Lost bid a letdown for mayor

Arctic Winter Games to go to South Slave in 2018

Shawn Giilck | INUVIK
March 26, 2015

Inuvik Mayor Floyd Roland reacted with obvious disappointment to the news the town’s bid to hold the 2018 Arctic Winter Games (AWG) has failed.

“Of course we are disappointed to lose the opportunity to host this iconic Northern event,” Roland stated in a media release from the town. “We would have loved to bring the Games north of the Arctic Circle for the first time ever.”

Roland has been the face of the bid, and confirmed his disappointment in an e-mailed statement to Inuvik Drum.

“Needless to say we are disappointed that we were not successful in our bid to host the 2018 AWG,” he wrote. “The only thing was that both bids were close, it came down to depth and balance.”

The town had spearheaded a joint bid with surrounding communities, seeing Inuvik as the central hub, and other communities hosting events suited to their facilities.

“We worked with the Beaufort-Delta communities to present what we thought would be a winning package,” Roland stated.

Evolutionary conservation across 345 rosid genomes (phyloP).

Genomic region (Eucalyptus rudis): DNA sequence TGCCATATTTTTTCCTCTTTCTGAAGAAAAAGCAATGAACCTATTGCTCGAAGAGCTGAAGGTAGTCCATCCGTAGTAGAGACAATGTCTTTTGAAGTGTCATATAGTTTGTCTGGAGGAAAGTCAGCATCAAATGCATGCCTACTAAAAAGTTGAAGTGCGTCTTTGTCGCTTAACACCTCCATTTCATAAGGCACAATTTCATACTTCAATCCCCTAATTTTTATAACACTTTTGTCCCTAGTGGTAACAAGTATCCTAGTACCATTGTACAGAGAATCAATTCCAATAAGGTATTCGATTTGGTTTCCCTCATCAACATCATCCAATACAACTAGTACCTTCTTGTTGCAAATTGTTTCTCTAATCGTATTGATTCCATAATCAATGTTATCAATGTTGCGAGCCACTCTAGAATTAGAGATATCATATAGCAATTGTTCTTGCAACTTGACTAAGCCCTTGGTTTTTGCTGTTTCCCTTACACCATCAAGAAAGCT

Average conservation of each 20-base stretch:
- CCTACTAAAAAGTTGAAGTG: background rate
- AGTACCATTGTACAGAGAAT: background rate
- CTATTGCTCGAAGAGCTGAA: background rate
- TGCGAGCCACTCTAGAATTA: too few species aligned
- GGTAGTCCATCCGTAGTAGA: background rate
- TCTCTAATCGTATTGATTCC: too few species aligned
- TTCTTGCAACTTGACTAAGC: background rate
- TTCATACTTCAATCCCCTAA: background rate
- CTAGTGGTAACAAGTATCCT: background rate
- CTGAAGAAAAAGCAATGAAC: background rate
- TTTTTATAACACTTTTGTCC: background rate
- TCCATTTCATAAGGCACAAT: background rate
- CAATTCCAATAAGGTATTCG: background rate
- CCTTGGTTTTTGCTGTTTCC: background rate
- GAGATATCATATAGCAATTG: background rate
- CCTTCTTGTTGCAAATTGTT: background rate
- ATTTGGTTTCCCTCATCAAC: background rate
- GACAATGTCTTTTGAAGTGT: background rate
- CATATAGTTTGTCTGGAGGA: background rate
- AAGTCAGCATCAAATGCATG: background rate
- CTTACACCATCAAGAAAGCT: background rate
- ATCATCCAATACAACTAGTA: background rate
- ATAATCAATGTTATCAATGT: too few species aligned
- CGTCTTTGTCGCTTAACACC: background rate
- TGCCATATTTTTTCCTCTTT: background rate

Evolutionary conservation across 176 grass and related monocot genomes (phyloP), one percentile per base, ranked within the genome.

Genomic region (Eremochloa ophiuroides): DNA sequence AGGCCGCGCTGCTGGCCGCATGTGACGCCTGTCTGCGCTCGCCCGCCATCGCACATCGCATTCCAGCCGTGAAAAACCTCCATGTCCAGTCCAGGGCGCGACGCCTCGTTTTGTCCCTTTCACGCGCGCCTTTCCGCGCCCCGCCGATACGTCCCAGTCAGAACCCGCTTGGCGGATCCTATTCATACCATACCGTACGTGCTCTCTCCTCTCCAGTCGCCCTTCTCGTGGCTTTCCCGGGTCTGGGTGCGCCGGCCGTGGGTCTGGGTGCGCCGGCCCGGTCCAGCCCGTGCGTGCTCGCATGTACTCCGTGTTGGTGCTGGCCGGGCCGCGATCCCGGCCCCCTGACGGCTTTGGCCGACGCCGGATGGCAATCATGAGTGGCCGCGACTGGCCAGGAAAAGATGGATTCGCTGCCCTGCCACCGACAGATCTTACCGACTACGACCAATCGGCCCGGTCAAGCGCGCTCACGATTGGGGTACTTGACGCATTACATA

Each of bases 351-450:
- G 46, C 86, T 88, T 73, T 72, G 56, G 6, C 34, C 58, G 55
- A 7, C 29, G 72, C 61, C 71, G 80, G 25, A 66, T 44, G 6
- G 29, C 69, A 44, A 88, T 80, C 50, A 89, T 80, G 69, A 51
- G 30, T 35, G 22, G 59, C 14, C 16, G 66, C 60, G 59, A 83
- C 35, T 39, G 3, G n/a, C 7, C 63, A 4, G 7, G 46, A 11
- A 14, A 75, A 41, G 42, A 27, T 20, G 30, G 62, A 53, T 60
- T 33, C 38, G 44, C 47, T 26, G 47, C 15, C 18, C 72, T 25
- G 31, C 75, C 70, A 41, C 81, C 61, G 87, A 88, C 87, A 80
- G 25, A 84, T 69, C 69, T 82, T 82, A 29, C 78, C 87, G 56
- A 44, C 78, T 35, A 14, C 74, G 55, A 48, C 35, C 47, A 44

“We wish to thank the Arctic Winter Games International Committee for the opportunity to bid, and our partner communities and bid committee members for the hard work they put in to preparing the bid. The process has helped us imagine what we are capable of doing.”

The AWG has never been held inside the Arctic Circle, and Roland has said in the past that he thought that would be a selling point for the bid.

“We put in a lot of work with the communities here – Aklavik, Fort McPherson, Tuktoyaktuk and ourselves – to put the best package we could together and we felt it was a winning combination,” he wrote. “Unfortunately, we found out that wasn’t the case but we wish the committee in the South Slave all the best.”

The region previously launched a bid for the 1994 AWG, during which time Roland was on council.

He said, at the time, there was a parade through town and plenty of bells and whistles when the international committee came in to do its site inspections.

This time, Roland said the bid committee decided to take a different approach.

“We felt it would be better to be a bit more measured and show everyone the facilities and venues we had and the folks on the ground we had in the communities,” he stated.

“Until we have a chance to go over the details of both bids, we won’t know how we could have strengthened our approach.” No other Inuvik officials were willing to comment on the matter.

Coun. Alana Mero said Roland and senior administrative officer Grant Hood were the only people authorized to comment on the bid. Kelly Penner, the town’s community services manager, and recreation director Steve Krug, who had been the principal staff members working on the bid, also said they couldn’t comment due to a directive from the town.

– with files from James McCarthy